By Gina Nichols, Senior Archivist/Head of Collections Department, U.S. Navy Seabee Museum
How did a small Bureau of less than 100 people support the burgeoning fleet during WWI?
In 1916, prior to joining World War I, the United States began a gigantic six-year program of naval expansion. In that year, Congress allowed the Navy to contract for 813,000 tons of new vessels, the biggest step toward naval power the U.S. had taken thus far in its history. From 1916 to 1922, the Navy added 10 battleships, 1 aircraft carrier, 287 destroyers, and 88 submarines to the fleet. This process, which would place the United States second on the list of world naval powers, taxed the naval shipbuilding facilities and exceeded their capabilities early on.
The Bureau of Yards and Docks (BuDocks), charged with the design and construction of all Navy facilities and structures, oversaw an enormous amount of construction during World War I including building training and hospital facilities, shipyard development, dry docks, power plants, ordnance depots, and storage facilities. The Shore Station Development Board, established in 1916, served the dual purpose of coordinating the various BuDocks construction and public works programs and making general long-range plans to guide the development of the shore establishment to support the fleet.
Once the U.S. declared war, the Navy underwent phenomenal growth in war materiel and personnel. The total expenditures for all construction projects completed from 1916-1918 were more than the total expenditure made at all navy yards and naval station during the preceding 116 years. The overall shore establishment more than doubled in value from about $211 million to $469 million.
Two major developments during this period were the creation of air stations and submarine bases, which required concept drawings and plans for the new type of naval facility. When the U.S. joined World War I on April 6, 1917, the Navy had 38 pilots, 163 aviation assistants, and 54 airplanes, though none was capable of or equipped for war service. Pensacola remained the only naval air station in the country although its facilities were limited, consisting of only three steel seaplane hangars, a brick structure used as a hangar, an airship shed mounted on a barge, and a few service buildings.
Upon declaration of war, the possibility of submarine depredations and the effectiveness of air patrols as a protective measure led to the immediate establishment of air-patrol stations at strategic points on the Atlantic coast. BuDocks constructed thirteen naval air facilities from Nova Scotia to Panama to guard the coast against German submarines. By the end of the war, the Navy also built forty-four naval air installations in Europe to assist our allies.
The first continental submarine base in New London, Connecticut was commissioned by the Navy in December 1915. From 1916-1918, BuDocks built eight finger piers at New London, together with storehouses, shops, and barracks for the new “Silent Force.” Other submarine stations were soon established at Pearl Harbor, Hawaii; Coco Solo, Panama; and Hampton Roads, Virginia.
Another new construction challenge revolved around the fleet transitioning from coal to oil as the major propellant for naval vessels. This required the construction of Petroleum-Oil-Lubricant (POL) storage and refueling facilities, including tanks, pipelines, and pumping plants, at numerous strategic bases around the country to stockpile fuel reserves and maintain fleet operations.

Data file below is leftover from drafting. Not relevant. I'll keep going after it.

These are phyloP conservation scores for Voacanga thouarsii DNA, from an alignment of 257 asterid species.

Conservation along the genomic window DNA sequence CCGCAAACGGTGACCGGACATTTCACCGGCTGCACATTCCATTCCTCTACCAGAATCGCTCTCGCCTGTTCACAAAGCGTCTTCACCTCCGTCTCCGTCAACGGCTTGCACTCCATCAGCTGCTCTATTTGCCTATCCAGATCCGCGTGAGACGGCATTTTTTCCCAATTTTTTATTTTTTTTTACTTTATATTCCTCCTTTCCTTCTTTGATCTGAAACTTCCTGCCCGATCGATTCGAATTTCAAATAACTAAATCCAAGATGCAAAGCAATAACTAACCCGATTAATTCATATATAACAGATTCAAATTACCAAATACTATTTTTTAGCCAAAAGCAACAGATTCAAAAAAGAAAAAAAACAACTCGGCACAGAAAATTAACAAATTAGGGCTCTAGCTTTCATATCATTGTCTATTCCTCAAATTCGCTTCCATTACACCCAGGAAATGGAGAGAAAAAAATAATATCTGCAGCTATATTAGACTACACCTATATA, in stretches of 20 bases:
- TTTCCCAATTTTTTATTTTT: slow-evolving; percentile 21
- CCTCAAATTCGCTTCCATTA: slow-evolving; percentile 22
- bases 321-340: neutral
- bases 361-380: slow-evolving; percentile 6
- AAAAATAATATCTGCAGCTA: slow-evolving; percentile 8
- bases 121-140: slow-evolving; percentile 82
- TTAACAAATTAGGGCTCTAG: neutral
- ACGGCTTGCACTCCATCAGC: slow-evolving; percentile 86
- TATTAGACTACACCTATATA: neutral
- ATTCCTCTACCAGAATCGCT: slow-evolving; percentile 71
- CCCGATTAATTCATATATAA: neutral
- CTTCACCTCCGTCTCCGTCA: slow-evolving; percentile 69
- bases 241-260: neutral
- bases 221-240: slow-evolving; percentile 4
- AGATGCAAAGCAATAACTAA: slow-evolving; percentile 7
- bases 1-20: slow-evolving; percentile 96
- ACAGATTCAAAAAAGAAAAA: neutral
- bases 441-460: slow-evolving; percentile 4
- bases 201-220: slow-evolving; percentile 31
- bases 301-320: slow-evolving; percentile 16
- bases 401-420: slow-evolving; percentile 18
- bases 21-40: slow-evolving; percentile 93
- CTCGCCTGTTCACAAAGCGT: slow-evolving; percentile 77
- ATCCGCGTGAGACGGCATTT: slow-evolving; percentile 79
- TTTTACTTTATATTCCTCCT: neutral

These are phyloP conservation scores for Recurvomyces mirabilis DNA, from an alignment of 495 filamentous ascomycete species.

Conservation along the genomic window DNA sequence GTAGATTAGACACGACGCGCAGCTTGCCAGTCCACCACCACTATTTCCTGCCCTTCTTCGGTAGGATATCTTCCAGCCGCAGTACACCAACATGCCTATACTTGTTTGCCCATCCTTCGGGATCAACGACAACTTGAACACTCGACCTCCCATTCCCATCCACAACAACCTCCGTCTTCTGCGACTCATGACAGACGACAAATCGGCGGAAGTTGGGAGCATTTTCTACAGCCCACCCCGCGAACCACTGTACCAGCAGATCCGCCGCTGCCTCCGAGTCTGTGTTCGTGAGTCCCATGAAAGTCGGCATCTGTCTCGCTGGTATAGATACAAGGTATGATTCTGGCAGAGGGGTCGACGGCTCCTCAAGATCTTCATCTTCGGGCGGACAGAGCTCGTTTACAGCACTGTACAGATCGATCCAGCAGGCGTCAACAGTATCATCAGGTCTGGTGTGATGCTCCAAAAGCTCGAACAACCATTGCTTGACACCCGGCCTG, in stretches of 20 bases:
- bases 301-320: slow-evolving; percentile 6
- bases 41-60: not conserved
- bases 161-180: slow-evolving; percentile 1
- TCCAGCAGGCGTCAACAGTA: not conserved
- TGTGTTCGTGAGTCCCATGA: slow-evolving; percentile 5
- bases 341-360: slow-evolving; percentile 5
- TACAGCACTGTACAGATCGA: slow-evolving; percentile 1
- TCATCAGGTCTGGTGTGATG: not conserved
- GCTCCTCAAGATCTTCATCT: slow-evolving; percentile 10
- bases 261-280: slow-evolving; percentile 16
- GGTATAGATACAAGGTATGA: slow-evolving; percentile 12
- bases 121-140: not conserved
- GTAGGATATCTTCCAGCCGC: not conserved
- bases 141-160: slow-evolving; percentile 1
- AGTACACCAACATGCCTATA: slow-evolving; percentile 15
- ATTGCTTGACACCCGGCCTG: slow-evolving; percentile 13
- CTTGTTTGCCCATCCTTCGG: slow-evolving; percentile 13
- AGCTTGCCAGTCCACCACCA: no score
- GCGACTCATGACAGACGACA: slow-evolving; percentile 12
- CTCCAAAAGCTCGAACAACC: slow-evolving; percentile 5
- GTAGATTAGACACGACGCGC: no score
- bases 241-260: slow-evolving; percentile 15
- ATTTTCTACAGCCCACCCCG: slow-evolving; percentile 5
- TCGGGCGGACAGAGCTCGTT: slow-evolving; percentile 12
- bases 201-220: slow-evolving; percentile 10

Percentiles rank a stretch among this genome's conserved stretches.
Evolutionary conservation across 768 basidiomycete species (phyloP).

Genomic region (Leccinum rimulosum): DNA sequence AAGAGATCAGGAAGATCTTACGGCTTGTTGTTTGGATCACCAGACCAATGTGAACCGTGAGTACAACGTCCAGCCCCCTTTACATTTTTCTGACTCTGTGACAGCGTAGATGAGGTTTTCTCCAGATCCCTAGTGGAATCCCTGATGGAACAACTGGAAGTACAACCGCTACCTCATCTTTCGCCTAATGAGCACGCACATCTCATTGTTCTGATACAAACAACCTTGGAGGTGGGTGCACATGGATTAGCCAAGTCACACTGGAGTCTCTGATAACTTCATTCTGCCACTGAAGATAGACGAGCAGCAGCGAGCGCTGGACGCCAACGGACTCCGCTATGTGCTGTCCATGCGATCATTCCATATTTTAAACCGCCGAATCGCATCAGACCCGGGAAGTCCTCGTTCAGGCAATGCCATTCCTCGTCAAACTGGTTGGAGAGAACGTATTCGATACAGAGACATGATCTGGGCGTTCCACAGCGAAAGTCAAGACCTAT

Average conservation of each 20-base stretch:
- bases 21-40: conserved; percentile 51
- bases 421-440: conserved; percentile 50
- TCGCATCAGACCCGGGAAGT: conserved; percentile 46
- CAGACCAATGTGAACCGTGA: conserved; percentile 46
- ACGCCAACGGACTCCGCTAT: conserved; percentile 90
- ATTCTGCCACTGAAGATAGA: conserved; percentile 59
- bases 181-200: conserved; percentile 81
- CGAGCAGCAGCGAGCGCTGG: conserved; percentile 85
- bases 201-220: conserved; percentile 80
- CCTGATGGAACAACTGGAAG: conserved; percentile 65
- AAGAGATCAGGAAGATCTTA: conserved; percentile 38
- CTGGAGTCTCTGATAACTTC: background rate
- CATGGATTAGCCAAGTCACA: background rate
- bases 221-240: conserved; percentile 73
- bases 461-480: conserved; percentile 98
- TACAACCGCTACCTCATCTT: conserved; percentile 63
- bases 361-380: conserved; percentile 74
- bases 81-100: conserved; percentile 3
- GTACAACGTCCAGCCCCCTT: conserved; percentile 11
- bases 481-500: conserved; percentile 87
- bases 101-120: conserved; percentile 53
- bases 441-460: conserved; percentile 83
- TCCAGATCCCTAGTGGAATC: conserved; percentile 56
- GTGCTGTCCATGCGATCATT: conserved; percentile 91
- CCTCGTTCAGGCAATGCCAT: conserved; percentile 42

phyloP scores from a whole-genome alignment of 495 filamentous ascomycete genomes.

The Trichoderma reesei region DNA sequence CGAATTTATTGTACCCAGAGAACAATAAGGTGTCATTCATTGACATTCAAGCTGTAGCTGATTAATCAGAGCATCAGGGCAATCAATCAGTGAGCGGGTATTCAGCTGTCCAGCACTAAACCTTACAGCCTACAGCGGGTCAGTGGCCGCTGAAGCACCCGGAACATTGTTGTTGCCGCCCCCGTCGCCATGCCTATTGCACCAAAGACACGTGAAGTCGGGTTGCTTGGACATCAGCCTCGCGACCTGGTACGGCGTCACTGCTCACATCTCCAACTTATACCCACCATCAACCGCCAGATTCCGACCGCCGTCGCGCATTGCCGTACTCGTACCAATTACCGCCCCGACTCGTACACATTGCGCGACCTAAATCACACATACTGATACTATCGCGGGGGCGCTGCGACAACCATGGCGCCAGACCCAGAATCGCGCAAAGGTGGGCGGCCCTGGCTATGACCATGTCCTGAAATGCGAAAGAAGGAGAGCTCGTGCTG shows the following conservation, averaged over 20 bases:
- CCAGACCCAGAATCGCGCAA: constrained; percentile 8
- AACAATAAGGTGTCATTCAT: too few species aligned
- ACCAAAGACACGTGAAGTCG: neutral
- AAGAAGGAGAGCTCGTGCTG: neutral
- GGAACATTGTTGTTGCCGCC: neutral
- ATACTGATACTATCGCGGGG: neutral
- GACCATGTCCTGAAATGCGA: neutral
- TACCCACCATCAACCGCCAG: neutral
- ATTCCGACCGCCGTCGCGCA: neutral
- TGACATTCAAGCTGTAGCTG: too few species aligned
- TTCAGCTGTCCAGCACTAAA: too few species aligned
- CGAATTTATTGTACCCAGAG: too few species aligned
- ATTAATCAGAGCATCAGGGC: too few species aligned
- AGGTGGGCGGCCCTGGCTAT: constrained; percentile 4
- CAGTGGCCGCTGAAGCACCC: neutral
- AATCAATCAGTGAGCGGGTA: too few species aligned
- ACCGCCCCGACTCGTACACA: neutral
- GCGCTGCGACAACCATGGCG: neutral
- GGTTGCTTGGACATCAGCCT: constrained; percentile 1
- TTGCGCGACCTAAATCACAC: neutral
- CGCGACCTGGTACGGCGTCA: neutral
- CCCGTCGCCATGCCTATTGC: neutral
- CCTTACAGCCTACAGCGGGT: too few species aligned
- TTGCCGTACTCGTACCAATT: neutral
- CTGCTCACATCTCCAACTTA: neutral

While the Navy had begun exploring radio as a means of rapid communication between the fleet and the shore establishment at the turn of the 20th century, the number and capacity of transmitters at naval radio stations increased exponentially during the war. Early naval radio stations used small antennae supported from wood-guyed masts at a low height. With increasing demands for distance, more powerful equipment and larger antennae became necessary.
During World War I, the Navy built towers, buildings, and other facilities in addition to the construction of several 600-foot high radio towers at Cavite, Pearl Harbor, and San Diego. Similar stations were also built at Cayey, Puerto Rico, and Greenbury Point, Maryland. In 1919, the Navy was instrumental in helping to create the Radio Corporation of America. It began scheduled broadcasts in 1920 from Naval Support Facility Anacostia making it the first radio broadcast in the District of Columbia.
Other major accomplishments during the war include construction of the massive Navy and War Department buildings near the Washington Monument and Lincoln Memorial; the U.S. Helium Production Plant for lighter-than-air craft; and the U.S. Naval Hospital Washington, D.C. Pneumonia Wards used during the 1918 Influenza Epidemic. After the war, BuDocks managed the salvage and disposition of surplus materials, constructed berthing for deactivated ships, and administered the deactivation or disposal of stations, hospitals, and training camps.
The year prior to the U.S. entering the war had been a time of rapid transition from a peacetime to a wartime economy, and the Navy’s public works program had to align itself with the country’s wartime plan. Part of the Navy’s successful construction effort during the war can be directly linked to the previous 116 years of public works construction, management, and growth. This structure and experience increased the Navy’s ability to react and effect change quickly in the face of impending war and, unknowingly, prepare for the global war to come.
Nichols, Gina. The Stone Frigate: a pictorial history of the U.S. Naval Shore Establishment, 1800-1941. Pennsylvania: Schiffer Publishing, 2013.